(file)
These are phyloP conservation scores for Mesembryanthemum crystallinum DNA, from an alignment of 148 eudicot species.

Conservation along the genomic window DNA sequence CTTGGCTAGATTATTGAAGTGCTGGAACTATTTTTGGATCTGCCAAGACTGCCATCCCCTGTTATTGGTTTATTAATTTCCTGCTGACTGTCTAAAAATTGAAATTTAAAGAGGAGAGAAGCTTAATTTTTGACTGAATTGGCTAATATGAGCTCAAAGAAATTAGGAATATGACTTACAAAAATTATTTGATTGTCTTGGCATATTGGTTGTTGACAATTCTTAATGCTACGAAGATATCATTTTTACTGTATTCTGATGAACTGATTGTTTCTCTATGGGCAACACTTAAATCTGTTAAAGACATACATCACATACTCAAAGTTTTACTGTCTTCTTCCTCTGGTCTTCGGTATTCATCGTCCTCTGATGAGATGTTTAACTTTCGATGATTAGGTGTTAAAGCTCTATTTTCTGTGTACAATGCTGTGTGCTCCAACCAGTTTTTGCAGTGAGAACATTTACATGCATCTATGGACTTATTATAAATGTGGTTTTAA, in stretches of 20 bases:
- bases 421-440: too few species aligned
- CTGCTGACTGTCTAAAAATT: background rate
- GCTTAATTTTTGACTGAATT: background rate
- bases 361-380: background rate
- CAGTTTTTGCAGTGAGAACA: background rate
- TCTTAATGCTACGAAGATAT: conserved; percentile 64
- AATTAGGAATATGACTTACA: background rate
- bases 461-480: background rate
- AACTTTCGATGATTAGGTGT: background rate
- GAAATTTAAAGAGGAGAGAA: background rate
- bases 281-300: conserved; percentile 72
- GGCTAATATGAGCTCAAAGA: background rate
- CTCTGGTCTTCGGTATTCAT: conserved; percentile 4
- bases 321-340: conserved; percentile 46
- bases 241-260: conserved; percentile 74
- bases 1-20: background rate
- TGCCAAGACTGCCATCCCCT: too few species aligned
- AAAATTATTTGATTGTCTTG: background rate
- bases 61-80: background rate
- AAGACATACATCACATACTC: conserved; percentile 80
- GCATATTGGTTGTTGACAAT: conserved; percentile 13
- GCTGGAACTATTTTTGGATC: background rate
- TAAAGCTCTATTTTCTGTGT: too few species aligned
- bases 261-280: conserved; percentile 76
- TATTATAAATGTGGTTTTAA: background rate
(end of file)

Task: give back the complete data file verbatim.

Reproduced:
These are phyloP conservation scores for Mesembryanthemum crystallinum DNA, from an alignment of 148 eudicot species.

Conservation along the genomic window DNA sequence CTTGGCTAGATTATTGAAGTGCTGGAACTATTTTTGGATCTGCCAAGACTGCCATCCCCTGTTATTGGTTTATTAATTTCCTGCTGACTGTCTAAAAATTGAAATTTAAAGAGGAGAGAAGCTTAATTTTTGACTGAATTGGCTAATATGAGCTCAAAGAAATTAGGAATATGACTTACAAAAATTATTTGATTGTCTTGGCATATTGGTTGTTGACAATTCTTAATGCTACGAAGATATCATTTTTACTGTATTCTGATGAACTGATTGTTTCTCTATGGGCAACACTTAAATCTGTTAAAGACATACATCACATACTCAAAGTTTTACTGTCTTCTTCCTCTGGTCTTCGGTATTCATCGTCCTCTGATGAGATGTTTAACTTTCGATGATTAGGTGTTAAAGCTCTATTTTCTGTGTACAATGCTGTGTGCTCCAACCAGTTTTTGCAGTGAGAACATTTACATGCATCTATGGACTTATTATAAATGTGGTTTTAA, in stretches of 20 bases:
- bases 421-440: too few species aligned
- CTGCTGACTGTCTAAAAATT: background rate
- GCTTAATTTTTGACTGAATT: background rate
- bases 361-380: background rate
- CAGTTTTTGCAGTGAGAACA: background rate
- TCTTAATGCTACGAAGATAT: conserved; percentile 64
- AATTAGGAATATGACTTACA: background rate
- bases 461-480: background rate
- AACTTTCGATGATTAGGTGT: background rate
- GAAATTTAAAGAGGAGAGAA: background rate
- bases 281-300: conserved; percentile 72
- GGCTAATATGAGCTCAAAGA: background rate
- CTCTGGTCTTCGGTATTCAT: conserved; percentile 4
- bases 321-340: conserved; percentile 46
- bases 241-260: conserved; percentile 74
- bases 1-20: background rate
- TGCCAAGACTGCCATCCCCT: too few species aligned
- AAAATTATTTGATTGTCTTG: background rate
- bases 61-80: background rate
- AAGACATACATCACATACTC: conserved; percentile 80
- GCATATTGGTTGTTGACAAT: conserved; percentile 13
- GCTGGAACTATTTTTGGATC: background rate
- TAAAGCTCTATTTTCTGTGT: too few species aligned
- bases 261-280: conserved; percentile 76
- TATTATAAATGTGGTTTTAA: background rate